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Drew University’s Arts/Literature Magazine Releases Digitally

Insanity’s Horse is a year-long project for student editorial board

April 2020 – For 35 years, Drew University’s Insanity’s Horse magazine has published works of student art and literature.

The student-run project, headed by editor-in-chief Megan Vu C’20, released this year’s 178-page edition this week, featuring more than 100 works in a digital format, as opposed to a long history of only printing physical magazines.

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This year's cover, a painting by Ann Bartlett C'20.
Insanity’s Horse has been a creative staple at Drew since 1985,” said Vu, an English literature major and psychology minor.

“It’s the one place on campus where students can publish any and all of their creative work, from poetry and short stories to images of sculptures and photography. It was made for students, by students and has been a free publication since its inception.”

This year’s magazine features poetry, short stories, literary essays and numerous art images, including paintings, photography, digital art and drawings.

The editorial staff of six undergraduates reviewed submissions, critiqued the work, provided feedback to the submitters and got a crash course in publishing.

“The editorial board and the students submitting works all experience the publication process, which helps people who are interested in pursuing a career in publishing,” said Vu, who put the digital magazine together using InDesign.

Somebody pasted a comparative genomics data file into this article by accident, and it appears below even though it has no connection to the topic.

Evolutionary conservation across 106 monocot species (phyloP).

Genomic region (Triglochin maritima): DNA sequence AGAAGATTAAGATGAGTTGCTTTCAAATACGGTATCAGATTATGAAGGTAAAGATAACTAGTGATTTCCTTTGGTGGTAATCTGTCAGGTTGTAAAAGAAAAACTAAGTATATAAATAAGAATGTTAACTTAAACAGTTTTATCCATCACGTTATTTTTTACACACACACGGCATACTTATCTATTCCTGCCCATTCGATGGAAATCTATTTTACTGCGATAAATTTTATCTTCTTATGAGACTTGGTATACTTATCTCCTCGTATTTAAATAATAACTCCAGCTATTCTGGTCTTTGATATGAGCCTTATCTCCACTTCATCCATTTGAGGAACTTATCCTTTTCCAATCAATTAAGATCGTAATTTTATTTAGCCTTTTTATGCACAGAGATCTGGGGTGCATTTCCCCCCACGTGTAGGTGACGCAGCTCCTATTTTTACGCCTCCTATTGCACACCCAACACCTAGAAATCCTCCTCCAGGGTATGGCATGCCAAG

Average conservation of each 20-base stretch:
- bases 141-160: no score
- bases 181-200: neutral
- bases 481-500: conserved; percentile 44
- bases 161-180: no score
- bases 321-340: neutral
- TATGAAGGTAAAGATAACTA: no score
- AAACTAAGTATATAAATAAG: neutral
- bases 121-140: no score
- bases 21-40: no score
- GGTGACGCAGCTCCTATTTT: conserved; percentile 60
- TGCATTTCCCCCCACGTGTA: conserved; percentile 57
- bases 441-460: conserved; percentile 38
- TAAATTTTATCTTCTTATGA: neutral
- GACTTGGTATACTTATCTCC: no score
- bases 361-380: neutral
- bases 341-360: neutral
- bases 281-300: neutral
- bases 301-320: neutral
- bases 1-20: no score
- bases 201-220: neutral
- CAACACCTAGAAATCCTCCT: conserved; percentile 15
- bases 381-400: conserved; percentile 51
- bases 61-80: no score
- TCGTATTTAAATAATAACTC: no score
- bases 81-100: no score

The editorial staff met weekly—even when virtual—to review works and coordinate the publication’s annual prose contest with faculty advisor Courtney Zoffness, assistant professor of English and director of Drew’s Creative Writing Program.

“This year’s edition is a triumph,” said Zoffness, who noted the special challenges of producing the issue without access to campus resources on which students historically relied. “It’s a wonderful testament to the creative talent of Drew students, and to the grit of Megan, in particular, who worked tirelessly to make it happen.”

Vu was quick to note the contributions of her fellow board members: “Each editor has a specific job so that work is spread across several members and we could more readily communicate with our submitters. We couldn’t accomplish anything without all of us working together.”

For Vu, who has held several editorial board positions during her time at Drew, Insanity’s Horse is a potential launching pad towards her career.

“I’ve always wanted to be an editor, so I’m hoping to work at a publishing house, with books or literary magazines,” she said.

“Being editor-in-chief for Insanity’s Horse was a real dream come true and I’ll be forever thankful that so many people entrusted the position to me.”

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